"The people of Utah have the opportunity to decide if we should make this investment in their children and in our future," Scott Anderson, Zions Bank CEO and co-chairman of Our Schools Now, said in a written statement. "These hearings will continue the conversation on how to best support teachers, improve achievement, and ensure students are better prepared with skills to succeed in today's word."
Initiative organizers formally launched their campaign last month by filing the Teacher and Student Success Act with the Utah Lieutenant Governor's office. The act, if approved by voters, would phase in tax increases over three years and distribute funding to grade schools and public higher education institutions on a per-student basis.
Utah consistently ranks last in the nation for the amount it spends per-student on public education.
Our Schools Now — which is supported by notable Utah business, education and community leaders — originally sought to raise $750 million in annual school spending through the income tax alone. But those plans were altered to include the sales tax in response to feedback that a proposed seven-eighths of 1 percent income tax increase was too severe, according to initiative leaders.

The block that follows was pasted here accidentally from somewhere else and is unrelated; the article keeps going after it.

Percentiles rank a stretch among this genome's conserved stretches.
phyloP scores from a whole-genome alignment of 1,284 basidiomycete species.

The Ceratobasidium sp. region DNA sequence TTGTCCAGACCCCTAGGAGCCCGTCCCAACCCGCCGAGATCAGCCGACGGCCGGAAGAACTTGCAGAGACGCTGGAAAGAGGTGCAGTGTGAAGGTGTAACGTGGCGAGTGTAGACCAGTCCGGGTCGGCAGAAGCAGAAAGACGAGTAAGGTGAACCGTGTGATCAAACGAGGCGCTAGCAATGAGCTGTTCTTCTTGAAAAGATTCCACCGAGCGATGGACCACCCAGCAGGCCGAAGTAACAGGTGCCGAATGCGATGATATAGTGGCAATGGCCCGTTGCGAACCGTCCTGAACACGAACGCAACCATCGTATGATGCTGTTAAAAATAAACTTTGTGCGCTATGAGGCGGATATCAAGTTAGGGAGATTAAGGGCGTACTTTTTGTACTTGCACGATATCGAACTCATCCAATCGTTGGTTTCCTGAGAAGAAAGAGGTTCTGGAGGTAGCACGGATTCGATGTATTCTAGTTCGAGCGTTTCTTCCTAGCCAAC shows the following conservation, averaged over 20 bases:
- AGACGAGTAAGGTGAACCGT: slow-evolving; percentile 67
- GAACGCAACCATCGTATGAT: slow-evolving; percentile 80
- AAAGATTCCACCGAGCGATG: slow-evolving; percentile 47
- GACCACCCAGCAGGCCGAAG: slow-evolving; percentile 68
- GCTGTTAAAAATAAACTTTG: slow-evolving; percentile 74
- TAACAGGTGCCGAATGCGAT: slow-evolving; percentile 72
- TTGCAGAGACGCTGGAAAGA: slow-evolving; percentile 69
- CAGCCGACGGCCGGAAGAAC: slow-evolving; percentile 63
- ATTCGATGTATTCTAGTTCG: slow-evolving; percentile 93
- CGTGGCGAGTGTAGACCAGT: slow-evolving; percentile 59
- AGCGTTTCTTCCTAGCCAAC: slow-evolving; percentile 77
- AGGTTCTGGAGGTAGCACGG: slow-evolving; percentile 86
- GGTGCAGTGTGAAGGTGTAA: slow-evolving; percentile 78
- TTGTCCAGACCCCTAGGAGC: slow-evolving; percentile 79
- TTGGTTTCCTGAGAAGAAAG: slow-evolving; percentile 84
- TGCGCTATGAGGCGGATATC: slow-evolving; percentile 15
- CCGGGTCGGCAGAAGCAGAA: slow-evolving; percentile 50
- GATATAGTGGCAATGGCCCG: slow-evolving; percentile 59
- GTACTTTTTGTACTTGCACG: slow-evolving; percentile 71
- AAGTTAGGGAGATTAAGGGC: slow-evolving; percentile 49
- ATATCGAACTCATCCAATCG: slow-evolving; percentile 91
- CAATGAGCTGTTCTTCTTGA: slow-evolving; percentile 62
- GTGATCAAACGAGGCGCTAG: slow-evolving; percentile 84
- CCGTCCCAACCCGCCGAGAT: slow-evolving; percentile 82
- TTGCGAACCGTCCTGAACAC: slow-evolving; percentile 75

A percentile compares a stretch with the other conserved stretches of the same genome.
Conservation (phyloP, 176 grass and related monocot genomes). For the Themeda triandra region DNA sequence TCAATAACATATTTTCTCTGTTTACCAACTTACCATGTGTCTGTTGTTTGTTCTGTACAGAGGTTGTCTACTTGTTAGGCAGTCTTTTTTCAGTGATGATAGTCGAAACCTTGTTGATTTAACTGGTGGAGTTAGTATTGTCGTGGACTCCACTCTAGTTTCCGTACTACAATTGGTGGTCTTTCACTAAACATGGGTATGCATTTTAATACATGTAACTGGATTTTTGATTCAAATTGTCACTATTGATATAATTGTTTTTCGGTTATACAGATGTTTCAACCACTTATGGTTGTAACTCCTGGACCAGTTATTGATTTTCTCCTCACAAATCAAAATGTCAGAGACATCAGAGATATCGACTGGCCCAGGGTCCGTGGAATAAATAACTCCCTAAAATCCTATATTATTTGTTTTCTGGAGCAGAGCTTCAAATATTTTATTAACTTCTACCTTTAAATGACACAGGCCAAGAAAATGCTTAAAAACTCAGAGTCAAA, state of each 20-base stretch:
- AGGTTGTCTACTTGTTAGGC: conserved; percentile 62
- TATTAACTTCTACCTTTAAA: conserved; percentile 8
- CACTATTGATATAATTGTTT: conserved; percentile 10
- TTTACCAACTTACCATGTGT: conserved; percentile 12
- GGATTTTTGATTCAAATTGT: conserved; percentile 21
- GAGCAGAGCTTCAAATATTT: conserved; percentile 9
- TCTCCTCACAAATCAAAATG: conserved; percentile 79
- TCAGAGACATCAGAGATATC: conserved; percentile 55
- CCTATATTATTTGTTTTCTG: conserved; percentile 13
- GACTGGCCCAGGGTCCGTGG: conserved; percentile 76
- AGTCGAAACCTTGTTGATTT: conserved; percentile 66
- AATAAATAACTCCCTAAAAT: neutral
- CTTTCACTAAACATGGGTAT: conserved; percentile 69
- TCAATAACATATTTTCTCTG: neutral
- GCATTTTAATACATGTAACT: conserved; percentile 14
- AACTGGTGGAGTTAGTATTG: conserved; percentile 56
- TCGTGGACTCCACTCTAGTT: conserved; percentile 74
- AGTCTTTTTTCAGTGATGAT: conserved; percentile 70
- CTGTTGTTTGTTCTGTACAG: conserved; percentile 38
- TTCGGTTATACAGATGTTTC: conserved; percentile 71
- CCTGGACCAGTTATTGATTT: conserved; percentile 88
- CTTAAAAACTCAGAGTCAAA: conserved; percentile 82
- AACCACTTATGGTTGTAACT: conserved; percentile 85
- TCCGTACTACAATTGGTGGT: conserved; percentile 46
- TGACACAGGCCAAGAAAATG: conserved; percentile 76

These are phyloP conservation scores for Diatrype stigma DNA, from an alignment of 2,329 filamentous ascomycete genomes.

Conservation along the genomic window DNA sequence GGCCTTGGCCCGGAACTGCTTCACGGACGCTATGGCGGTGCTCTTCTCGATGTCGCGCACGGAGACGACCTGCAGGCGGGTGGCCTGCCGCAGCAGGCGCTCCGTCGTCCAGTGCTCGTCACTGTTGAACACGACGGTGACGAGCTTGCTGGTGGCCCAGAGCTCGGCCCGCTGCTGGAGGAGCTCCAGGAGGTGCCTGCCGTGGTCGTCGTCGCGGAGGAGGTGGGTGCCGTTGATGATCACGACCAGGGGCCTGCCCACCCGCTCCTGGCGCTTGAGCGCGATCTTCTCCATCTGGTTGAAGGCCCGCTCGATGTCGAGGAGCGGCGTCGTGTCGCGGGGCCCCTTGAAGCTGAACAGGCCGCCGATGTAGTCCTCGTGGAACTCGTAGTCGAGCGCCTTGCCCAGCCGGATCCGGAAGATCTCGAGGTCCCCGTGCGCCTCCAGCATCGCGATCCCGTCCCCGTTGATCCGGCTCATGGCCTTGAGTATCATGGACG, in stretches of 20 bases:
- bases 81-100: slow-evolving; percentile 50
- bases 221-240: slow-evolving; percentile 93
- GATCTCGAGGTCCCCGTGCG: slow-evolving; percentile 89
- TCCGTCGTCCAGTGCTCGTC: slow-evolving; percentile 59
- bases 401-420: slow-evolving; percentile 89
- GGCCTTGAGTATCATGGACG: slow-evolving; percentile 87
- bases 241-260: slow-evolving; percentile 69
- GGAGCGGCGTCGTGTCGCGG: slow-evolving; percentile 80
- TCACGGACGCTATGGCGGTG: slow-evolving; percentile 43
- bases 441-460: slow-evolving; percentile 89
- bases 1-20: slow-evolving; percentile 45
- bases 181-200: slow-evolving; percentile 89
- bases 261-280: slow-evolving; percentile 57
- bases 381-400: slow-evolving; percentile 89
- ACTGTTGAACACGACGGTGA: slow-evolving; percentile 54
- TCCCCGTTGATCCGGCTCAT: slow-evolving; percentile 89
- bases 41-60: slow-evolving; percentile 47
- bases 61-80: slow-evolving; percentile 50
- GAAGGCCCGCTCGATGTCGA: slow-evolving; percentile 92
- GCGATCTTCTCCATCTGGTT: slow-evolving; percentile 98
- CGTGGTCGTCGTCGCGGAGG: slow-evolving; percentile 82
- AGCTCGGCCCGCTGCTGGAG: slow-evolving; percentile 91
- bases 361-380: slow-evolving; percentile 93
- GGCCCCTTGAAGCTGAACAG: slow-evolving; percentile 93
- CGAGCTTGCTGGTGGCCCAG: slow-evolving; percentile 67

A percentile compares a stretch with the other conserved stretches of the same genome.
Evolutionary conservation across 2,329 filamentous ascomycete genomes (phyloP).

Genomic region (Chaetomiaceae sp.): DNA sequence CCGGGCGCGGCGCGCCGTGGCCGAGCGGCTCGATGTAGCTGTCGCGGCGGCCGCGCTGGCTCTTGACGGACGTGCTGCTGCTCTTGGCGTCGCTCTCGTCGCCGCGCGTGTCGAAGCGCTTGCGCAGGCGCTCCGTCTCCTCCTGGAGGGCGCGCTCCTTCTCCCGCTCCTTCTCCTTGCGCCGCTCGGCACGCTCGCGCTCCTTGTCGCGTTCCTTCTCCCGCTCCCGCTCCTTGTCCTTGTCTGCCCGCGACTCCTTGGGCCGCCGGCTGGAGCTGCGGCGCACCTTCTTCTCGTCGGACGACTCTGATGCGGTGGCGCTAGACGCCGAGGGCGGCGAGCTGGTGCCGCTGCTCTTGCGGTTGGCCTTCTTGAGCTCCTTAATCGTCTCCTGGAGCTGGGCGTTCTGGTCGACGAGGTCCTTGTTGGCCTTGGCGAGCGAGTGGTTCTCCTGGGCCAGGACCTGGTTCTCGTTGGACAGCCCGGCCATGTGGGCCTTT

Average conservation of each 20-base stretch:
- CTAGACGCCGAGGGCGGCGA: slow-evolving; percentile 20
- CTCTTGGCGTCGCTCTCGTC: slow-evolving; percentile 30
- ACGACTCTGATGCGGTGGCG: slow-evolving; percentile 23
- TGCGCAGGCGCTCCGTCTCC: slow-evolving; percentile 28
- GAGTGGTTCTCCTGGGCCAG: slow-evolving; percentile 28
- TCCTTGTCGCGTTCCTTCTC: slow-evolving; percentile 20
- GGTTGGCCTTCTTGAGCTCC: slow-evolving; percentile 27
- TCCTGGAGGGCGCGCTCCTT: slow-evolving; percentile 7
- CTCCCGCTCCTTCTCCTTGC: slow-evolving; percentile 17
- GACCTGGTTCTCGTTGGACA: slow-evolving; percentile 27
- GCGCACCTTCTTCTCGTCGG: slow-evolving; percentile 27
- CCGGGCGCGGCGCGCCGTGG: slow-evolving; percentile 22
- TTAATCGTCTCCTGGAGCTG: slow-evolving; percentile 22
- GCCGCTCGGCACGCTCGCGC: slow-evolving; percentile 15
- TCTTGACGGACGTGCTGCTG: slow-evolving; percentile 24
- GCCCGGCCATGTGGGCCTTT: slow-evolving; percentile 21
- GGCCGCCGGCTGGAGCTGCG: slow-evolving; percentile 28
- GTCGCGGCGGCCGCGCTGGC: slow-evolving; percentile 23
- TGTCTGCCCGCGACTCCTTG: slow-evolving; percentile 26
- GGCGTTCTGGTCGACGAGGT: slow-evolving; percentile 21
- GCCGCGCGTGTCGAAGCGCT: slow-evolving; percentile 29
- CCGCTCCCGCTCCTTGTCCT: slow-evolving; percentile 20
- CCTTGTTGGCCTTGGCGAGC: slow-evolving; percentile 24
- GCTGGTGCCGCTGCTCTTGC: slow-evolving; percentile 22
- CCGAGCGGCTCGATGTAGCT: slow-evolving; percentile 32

Following next week's regional meetings, Our Schools Now is expected to begin gathering signatures in August to qualify for the November 2018 ballot. In order to go before voters, the Teacher and Student Success Act must secure more than 113,000 signatures from registered voters in at least 26 of Utah's 29 Senate districts.
Utahns who wish to provide comment but who are unable to attend the regional meetings can submit comments on the initiative's website at www.ourschoolsnow.com.